Why Investing in Education Makes Sense in 2012

Contrarian investors find unique niche opportunities to make money in recessions. Some of the best financial returns have been generated in down economies. Consider the following concepts for making money in difficult economies:

1. Public Companies — For the last ten years, post-secondary education institutions have experienced above-market frothy evaluations, making an entry point for investors interested in a three to five-year exit highly risky. But times have changed. The public companies like Grand Canyon University, American Public Education, Bridgepoint Education, and others continue to generate enormous cash from their disruptive version 2.0 business models, yet due to the uncertainty of the regulatory environment, their stocks are being punished on Wall Street.

2. Private Operators — Private operators, with low tuition combined with low acquisition relationship marketing models, continue to generate impressive cash dividends for their owners. These private operators stay off the radar screen because they are not public entities.

3. Limited Access — The macro environment informs logic that while some state/public institutions are indeed beginning to try to offer some online offerings, they are limiting access dramatically due to federal and state budget cuts combined with continuingly increasing expenses. This is a trend that I believe will continue for the next five to ten years. Some 400,000 California students were denied access to public education in 2011 due to severe budget cuts, and California just announced that all of their community colleges will be closed for the summer of 2012. Students are irate at access being denied. This was not due to an interruption in any form of student loan programs, Pell, private lenders, or grants.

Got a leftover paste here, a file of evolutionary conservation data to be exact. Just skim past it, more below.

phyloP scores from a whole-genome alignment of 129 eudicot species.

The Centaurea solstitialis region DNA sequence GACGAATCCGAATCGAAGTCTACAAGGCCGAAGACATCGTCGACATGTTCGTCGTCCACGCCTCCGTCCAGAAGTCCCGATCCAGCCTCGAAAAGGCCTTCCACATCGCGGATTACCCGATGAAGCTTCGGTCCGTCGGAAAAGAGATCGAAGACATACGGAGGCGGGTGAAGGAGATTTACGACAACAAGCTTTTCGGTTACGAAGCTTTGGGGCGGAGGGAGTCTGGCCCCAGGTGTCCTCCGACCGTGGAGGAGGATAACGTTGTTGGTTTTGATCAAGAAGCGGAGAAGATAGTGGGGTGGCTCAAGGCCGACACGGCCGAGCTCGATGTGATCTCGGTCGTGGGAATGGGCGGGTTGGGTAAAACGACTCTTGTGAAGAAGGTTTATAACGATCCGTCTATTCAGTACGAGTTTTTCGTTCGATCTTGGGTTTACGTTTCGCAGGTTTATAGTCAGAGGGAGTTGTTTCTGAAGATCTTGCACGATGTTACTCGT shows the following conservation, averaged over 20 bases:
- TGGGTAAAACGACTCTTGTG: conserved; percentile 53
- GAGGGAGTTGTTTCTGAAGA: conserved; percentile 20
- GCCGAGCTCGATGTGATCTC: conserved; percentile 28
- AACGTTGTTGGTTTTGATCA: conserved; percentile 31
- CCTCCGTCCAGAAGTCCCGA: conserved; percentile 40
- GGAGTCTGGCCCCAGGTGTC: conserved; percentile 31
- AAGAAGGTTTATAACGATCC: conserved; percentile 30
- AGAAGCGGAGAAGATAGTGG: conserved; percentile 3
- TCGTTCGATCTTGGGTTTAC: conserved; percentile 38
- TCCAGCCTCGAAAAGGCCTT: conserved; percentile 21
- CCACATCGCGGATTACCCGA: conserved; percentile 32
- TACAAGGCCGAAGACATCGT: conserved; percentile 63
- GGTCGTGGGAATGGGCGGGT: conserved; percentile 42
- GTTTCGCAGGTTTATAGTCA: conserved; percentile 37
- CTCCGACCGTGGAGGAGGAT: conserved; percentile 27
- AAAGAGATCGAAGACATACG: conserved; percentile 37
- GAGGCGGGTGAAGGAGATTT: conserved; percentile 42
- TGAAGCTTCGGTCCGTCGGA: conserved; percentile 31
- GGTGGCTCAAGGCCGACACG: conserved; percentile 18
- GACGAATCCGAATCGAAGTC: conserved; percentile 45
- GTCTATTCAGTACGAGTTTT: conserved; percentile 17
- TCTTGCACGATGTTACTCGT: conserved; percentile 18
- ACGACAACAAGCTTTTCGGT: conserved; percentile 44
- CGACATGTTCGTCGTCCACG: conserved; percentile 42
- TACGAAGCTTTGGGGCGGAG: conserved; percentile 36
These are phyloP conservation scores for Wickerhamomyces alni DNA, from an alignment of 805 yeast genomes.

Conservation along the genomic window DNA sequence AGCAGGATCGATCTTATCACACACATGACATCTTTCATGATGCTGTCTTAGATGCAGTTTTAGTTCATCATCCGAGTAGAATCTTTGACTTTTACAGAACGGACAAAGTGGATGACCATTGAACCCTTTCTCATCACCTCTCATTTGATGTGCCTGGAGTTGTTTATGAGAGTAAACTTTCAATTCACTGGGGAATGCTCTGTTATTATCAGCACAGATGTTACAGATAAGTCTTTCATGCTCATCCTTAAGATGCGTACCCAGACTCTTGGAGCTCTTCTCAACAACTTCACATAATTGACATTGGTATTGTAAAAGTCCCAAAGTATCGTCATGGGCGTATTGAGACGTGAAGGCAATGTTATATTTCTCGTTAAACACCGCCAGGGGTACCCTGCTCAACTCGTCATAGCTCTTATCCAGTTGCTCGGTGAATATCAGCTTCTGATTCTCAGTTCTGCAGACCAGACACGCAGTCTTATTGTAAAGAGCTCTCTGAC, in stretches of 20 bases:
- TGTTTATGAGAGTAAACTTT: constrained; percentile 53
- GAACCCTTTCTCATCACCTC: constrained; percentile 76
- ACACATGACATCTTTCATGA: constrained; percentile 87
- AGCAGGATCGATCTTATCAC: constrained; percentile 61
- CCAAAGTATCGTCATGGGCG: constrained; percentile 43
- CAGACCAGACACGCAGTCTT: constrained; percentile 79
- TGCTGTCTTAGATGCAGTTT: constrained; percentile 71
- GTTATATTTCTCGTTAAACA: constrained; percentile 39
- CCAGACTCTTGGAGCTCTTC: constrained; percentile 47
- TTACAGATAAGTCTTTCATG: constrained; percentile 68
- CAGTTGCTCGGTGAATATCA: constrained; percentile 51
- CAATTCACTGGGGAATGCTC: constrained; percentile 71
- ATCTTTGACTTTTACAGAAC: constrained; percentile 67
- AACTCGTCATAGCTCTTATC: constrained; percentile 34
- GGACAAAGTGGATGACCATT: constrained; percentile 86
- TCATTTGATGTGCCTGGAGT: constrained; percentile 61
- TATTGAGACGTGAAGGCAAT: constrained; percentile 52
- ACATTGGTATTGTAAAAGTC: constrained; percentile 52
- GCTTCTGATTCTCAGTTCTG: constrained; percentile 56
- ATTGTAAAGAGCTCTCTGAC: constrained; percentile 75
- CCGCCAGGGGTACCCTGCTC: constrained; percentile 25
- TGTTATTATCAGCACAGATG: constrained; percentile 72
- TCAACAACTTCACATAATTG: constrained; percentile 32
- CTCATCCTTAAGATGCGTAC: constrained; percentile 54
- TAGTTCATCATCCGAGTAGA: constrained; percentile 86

4. New Environment, New Models — The slowdown in demand by some of the public companies is in direct relationship to their management teams trying to determine how to manage the new regulatory environment, primarily because their business models feature high tuition, high acquisition, low persistence models—which, in my opinion, are dinosaurs.

The new model requires high quality academics, low low tuition, supreme customer service, flex programs between campus and online, relationship marketing for low cost acquisition, and clear paths to employment. Companies offering these key elements are disruptive models and well positioned to take advantage of access being denied by competitors, while demands for a bachelor's degree increase. Regionally accredited schools will be merging with Nationally accredited schools soon, as Regionals offer a higher value proposition long term. This what we are doing at our Version 3.0 www.victory.edu.

5. Value Proposition — Yes, a college degree is not worth as much as most institutions charge for it today; however, a decent job can’t be obtained in America without a bachelor's degree. So the new paradigm that students live in requires a bachelor's degree for under $30,000 in order to get a job. Regional institutions that can offer a bachelor's degree for under $30,000 in a convenient, online/ground, real world model will win big.